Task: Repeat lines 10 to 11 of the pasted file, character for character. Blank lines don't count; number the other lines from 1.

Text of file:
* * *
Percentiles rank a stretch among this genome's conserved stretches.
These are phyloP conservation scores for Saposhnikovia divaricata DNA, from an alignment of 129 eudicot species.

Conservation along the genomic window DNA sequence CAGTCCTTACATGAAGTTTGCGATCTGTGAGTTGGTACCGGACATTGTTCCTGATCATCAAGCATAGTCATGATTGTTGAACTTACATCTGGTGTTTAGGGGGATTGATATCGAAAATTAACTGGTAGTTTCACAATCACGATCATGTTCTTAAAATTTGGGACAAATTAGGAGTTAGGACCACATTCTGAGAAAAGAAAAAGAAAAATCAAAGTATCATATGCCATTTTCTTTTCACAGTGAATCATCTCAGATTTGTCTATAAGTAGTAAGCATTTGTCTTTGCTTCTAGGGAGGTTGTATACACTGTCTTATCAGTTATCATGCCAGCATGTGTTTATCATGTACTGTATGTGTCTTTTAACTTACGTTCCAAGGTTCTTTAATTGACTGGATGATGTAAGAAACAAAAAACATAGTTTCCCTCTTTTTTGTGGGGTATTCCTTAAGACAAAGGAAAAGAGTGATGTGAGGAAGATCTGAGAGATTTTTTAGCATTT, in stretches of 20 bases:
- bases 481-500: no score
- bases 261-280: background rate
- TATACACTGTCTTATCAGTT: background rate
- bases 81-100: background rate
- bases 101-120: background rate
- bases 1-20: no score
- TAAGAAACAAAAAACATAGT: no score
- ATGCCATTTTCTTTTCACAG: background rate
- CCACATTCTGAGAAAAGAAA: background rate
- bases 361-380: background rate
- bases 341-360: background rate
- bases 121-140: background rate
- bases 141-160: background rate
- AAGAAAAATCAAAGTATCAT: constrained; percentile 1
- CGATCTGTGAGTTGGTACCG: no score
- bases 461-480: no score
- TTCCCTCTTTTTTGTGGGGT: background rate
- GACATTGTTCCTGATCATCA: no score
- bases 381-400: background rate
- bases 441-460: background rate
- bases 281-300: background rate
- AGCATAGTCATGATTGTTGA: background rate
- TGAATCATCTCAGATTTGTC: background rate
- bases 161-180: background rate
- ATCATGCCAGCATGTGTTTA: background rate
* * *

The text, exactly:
- TAAGAAACAAAAAACATAGT: no score
- ATGCCATTTTCTTTTCACAG: background rate